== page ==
Following the Grenfell Tower fire the Conservative led City of York Council has written to its tenants and leaseholders living in its blocks of council homes to give them reassurance regarding the safety approach of the council towards preventing anything similar happening in York.
The letter explains that the council has no high rise blocks – these are classified as having six or more storeys – and that none of its homes have aluminium composite material (ACM) type cladding which was used at Grenfell Towers. The letter further confirms that the council has an ongoing, rolling programme of fire risk assessments in place for all the council’s blocks with communal areas, including sheltered housing, hostels and older person’s accommodation and that it installs smoke detectors in tenants’ homes as part of the rolling Tenants’ Choice modernisation programme.
All sheltered housing schemes, older persons’ housing and hostels have communal fire alarm systems, and all vulnerable people living in them have personal emergency evacuation plans.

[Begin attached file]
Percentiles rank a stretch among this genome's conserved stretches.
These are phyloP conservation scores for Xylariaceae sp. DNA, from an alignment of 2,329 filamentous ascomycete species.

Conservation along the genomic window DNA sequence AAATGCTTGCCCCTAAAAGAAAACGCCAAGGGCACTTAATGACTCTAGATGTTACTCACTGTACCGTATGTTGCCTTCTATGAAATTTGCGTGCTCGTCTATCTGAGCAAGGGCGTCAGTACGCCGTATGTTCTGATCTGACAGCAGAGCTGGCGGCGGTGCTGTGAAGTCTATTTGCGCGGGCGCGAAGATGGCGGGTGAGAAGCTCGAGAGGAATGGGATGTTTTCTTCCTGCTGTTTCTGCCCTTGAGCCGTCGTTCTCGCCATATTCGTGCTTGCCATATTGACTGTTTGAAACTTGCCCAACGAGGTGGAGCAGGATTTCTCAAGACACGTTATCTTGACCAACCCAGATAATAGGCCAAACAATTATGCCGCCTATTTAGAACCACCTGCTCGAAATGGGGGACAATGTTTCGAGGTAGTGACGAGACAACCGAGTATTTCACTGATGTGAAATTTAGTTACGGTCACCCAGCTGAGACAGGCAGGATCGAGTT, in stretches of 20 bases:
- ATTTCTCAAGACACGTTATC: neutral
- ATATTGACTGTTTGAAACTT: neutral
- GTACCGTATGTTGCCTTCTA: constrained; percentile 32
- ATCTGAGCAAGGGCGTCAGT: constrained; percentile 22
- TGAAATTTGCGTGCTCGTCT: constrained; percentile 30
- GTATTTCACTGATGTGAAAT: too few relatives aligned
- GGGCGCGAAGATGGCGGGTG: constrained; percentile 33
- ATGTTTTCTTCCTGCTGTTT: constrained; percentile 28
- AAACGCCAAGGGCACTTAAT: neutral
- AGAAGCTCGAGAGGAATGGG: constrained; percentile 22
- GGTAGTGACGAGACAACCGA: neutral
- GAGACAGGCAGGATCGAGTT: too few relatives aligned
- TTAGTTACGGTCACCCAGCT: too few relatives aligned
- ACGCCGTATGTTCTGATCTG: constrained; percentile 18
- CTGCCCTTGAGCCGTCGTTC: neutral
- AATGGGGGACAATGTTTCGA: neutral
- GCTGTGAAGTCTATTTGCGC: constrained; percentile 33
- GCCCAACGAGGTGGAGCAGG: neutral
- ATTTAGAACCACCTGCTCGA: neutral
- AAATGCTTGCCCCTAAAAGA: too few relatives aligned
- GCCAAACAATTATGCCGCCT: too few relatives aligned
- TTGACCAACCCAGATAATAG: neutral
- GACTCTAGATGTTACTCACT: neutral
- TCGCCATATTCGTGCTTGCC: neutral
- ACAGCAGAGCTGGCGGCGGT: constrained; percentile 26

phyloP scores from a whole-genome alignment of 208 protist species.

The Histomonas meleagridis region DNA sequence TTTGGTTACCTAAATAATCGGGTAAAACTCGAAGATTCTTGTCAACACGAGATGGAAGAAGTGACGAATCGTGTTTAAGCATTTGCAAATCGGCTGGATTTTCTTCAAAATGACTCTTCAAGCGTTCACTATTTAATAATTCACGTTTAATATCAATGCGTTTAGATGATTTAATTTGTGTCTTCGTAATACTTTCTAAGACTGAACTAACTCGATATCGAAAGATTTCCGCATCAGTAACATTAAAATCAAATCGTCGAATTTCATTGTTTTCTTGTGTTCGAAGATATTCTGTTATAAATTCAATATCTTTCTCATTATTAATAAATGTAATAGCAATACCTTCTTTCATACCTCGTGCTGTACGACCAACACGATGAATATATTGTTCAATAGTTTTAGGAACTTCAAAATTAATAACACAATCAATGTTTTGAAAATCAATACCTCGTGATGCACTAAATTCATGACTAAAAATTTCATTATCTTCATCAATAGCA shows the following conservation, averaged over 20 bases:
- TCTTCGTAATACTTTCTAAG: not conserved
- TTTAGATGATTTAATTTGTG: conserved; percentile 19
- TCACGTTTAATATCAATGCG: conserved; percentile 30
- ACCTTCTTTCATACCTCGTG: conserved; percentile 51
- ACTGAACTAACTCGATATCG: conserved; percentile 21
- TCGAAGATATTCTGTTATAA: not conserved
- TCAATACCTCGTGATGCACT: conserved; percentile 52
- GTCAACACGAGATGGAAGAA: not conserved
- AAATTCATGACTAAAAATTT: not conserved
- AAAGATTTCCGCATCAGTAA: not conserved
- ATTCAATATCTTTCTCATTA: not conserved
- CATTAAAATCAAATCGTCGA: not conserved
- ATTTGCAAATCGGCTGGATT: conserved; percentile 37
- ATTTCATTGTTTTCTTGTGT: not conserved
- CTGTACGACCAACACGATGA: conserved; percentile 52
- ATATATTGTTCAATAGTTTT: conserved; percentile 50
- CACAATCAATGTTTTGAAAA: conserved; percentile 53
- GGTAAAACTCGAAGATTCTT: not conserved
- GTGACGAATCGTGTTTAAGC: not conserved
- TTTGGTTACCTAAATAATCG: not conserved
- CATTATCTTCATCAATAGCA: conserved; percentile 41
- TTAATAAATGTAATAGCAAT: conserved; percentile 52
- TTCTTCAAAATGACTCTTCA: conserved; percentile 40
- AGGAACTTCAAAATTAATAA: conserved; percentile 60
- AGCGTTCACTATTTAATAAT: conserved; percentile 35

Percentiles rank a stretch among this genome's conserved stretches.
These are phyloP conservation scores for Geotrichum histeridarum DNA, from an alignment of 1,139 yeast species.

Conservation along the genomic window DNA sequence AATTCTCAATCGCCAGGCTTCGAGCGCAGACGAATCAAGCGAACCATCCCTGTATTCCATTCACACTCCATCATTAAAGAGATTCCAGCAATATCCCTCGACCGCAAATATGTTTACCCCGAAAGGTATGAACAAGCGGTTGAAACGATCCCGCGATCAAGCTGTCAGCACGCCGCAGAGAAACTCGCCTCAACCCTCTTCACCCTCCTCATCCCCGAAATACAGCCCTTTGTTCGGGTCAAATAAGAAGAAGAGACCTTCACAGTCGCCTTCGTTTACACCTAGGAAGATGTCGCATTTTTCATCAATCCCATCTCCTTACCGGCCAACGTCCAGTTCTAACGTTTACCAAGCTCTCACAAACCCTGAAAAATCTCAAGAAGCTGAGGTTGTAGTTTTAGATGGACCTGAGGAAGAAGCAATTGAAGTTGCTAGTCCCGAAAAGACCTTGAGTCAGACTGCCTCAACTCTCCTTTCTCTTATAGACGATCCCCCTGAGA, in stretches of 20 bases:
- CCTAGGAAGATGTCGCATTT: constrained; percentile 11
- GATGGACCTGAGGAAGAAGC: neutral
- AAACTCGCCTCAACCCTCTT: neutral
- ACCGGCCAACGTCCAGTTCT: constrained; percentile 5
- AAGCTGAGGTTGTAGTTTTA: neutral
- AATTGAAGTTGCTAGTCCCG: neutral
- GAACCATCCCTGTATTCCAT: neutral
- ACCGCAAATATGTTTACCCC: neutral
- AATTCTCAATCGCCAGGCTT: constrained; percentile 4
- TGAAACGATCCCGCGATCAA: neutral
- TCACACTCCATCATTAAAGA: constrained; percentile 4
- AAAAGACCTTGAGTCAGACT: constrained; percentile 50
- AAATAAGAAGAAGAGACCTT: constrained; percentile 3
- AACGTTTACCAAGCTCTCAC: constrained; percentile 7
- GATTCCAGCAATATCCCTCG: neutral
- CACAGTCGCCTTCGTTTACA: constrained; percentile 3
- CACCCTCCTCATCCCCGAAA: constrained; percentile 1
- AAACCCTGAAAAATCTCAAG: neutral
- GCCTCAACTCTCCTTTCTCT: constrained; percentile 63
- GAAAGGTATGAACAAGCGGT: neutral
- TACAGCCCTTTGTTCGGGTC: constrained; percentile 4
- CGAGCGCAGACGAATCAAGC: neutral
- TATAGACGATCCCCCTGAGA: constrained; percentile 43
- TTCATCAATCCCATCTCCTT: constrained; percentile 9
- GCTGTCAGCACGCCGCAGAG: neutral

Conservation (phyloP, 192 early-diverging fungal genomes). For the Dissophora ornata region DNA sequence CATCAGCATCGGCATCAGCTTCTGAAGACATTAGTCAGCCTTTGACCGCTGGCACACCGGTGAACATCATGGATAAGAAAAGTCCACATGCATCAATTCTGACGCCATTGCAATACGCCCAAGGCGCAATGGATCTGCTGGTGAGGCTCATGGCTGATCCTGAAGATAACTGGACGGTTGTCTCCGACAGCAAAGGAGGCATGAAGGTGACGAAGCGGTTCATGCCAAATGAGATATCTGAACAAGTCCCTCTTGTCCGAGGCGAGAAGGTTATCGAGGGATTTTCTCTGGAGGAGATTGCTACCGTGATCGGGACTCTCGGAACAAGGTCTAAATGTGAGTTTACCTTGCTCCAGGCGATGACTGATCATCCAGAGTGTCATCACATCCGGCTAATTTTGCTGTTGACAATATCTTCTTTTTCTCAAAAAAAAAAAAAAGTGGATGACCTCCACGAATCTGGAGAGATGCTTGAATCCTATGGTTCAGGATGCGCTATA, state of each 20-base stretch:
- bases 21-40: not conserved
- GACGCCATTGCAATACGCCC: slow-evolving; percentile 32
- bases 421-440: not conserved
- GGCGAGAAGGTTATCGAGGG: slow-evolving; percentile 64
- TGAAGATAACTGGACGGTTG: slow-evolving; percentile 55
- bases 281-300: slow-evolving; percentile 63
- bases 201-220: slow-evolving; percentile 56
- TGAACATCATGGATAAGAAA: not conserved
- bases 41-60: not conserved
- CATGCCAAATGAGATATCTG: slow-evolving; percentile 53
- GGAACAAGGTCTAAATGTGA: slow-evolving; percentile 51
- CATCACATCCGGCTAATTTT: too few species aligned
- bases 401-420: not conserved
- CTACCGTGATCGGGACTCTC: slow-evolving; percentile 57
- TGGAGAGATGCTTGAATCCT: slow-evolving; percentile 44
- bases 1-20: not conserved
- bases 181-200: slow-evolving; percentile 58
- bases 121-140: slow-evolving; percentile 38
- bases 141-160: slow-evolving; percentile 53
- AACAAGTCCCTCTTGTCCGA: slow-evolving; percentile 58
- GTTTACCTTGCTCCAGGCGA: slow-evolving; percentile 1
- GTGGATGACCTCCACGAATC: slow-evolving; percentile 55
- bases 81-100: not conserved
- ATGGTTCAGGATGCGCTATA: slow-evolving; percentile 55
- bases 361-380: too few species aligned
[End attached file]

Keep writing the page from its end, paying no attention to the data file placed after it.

In the wake of the tragic events in London the council will be reviewing how its existing fire safety procedures are managed across its housing stock. Any areas for development which are found will be dealt with urgently through an improvement plan.
Cllr Sam Lisle, Conservative executive member for housing and safer neighbourhoods said: “Whilst we are confident of the safety of our council blocks, it’s important that we carry out a full review of our wider fire safety strategy. Our reassurances to tenants are backed by regular actions and assessments and the expert advice of the fire service in order to minimise the risk of fire.
“Fire safety is something that all our estate management and repair staff are trained to be aware of which is why we remind tenants to keep corridors and stairways clear, and why we factor smoke alarm testing into gas servicing visits.
“Just as we are committed to building new homes with in-built fire resistance, so we regularly inspect our older properties and prioritise any issues which come to light.”
Any tenant needing advice about evacuation procedures on their block should contact their housing manager.